The index measures 30 countries and covers 60% of the world’s population, with this year’s edition urging countries with unsustainable pension systems to take action now, rather than risk the need to take even more drastic action in the future.
“Malaysia has a strong pension infrastructure with some good features, however there are several major risks that should be addressed before we can move up to a B or even an A rating.
“These improvements are vital for the long-term sustainability and efficacy of the system,” said Mercer Malaysia CEO Hash Piperdy, commenting on the country’s score.
He said that the public sector pension system will only get more expensive over time and that there were still far too many Malaysians without access to any form of pension savings.
“There should be a minimum level of support for the poorest individuals; and greater incentives for employers and other industry and community groups to set up Private Retirement Schemes (PRS).” he added.
According to the index, Denmark, in its sixth year running, retained the top position with an overall score of 78.9, ahead of the Netherlands and Australia at 78.8 and 77.1 respectively.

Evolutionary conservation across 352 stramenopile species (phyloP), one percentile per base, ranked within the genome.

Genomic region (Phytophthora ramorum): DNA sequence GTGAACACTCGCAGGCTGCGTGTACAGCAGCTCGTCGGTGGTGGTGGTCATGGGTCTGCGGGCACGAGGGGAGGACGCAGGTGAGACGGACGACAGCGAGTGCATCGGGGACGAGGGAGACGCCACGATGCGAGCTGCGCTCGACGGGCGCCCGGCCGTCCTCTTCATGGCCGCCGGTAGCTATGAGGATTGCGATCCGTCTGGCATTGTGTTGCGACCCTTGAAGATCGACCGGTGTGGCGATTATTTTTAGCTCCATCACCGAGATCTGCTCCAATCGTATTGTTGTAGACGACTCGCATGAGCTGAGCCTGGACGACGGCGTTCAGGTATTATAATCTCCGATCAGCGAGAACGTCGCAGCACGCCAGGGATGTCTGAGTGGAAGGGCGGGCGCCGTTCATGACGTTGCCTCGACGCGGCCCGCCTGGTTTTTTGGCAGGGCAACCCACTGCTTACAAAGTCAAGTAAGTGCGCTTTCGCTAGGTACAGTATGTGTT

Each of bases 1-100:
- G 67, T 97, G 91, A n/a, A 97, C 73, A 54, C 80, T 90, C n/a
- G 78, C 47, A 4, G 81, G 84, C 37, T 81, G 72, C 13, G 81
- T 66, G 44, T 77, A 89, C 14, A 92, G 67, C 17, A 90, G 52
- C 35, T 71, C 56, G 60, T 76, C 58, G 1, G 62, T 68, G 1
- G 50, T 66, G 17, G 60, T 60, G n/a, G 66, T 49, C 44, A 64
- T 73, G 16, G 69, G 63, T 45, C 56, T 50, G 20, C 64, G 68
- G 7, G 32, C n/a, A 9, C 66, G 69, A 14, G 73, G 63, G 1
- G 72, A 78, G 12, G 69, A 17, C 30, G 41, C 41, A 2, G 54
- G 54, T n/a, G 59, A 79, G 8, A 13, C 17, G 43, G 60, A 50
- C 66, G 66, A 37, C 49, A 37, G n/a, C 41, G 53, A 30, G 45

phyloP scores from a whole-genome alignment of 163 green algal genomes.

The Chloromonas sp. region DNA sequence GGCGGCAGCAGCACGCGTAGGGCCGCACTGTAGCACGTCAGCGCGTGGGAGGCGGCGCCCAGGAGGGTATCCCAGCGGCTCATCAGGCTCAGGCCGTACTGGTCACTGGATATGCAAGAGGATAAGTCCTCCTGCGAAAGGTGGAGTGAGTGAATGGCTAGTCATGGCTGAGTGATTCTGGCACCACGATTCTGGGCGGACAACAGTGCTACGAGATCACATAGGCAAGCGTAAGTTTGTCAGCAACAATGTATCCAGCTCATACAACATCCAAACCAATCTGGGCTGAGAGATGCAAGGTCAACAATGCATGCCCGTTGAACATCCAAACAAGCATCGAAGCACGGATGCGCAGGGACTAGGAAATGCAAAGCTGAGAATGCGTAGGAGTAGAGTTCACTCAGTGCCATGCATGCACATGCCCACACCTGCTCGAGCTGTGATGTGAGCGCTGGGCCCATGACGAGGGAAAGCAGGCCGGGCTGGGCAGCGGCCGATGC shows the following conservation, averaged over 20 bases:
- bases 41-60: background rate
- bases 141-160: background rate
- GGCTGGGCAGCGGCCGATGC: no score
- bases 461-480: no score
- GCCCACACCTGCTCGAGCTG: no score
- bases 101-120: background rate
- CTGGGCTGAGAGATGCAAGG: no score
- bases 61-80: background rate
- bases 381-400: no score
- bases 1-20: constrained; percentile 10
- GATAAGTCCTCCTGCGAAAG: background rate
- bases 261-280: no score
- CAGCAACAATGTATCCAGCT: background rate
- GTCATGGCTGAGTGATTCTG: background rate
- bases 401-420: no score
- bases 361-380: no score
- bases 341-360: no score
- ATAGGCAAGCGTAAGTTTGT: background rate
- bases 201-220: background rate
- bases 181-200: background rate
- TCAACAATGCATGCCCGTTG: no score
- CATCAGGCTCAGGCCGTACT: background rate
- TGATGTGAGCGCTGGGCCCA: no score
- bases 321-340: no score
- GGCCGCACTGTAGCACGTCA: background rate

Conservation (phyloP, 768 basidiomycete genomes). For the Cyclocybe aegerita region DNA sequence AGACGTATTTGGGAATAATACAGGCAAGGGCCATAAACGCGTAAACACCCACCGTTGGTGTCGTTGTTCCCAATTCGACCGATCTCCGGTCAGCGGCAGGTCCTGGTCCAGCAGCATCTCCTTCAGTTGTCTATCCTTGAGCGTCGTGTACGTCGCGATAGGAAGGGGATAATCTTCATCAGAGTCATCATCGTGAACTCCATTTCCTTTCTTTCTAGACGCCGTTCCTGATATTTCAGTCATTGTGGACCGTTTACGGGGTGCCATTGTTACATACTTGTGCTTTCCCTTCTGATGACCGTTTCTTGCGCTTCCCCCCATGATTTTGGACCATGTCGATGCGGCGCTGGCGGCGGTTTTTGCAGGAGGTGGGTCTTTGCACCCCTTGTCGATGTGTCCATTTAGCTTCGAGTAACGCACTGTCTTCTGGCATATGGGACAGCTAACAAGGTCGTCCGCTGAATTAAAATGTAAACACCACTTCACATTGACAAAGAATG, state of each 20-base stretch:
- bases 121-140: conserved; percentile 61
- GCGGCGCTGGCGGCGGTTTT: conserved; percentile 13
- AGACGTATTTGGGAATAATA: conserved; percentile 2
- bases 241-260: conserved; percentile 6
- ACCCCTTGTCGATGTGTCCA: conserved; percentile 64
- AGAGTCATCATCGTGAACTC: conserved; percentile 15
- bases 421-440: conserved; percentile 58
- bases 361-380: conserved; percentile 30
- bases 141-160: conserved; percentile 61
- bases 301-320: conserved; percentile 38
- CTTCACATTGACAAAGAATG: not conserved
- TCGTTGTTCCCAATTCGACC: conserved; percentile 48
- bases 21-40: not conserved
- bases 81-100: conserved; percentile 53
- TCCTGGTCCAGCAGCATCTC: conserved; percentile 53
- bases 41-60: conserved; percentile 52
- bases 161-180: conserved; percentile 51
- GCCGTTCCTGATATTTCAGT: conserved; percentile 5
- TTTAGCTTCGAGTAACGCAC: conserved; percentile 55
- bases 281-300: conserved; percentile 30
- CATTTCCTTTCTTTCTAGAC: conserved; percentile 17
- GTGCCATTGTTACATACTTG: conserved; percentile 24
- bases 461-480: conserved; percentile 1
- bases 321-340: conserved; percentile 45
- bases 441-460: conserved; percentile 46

New entrants to the Index, Norway and New Zealand, achieved credible overall index values of 74.7 and 67.4 respectively.
Both countries were noted as having a sound structure, with many good features, but have some areas for improvement.
Mercer’s president of Health and Wealth, Jacques Goulet said increasing life expectancies and low investment returns were having significant long-term impacts on the ability of many systems around the world to deliver adequate retirement benefits.
“These pressures have alerted policy makers to the growing importance of intergenerational equity issues,” he said in a statement.
He added that Japan, Austria, Italy, and France were examples of developed economies whose pension systems did not represent a sustainable model that will support current and future generations in their old age.
“This is due to a combination of factors including a lack of assets set aside for the future, low labour force participation at older ages, and significant demographic changes towards an ageing population.
“If left unchanged, these systems will create societal pressures where pension benefits are not distributed equally between generations,” he said.
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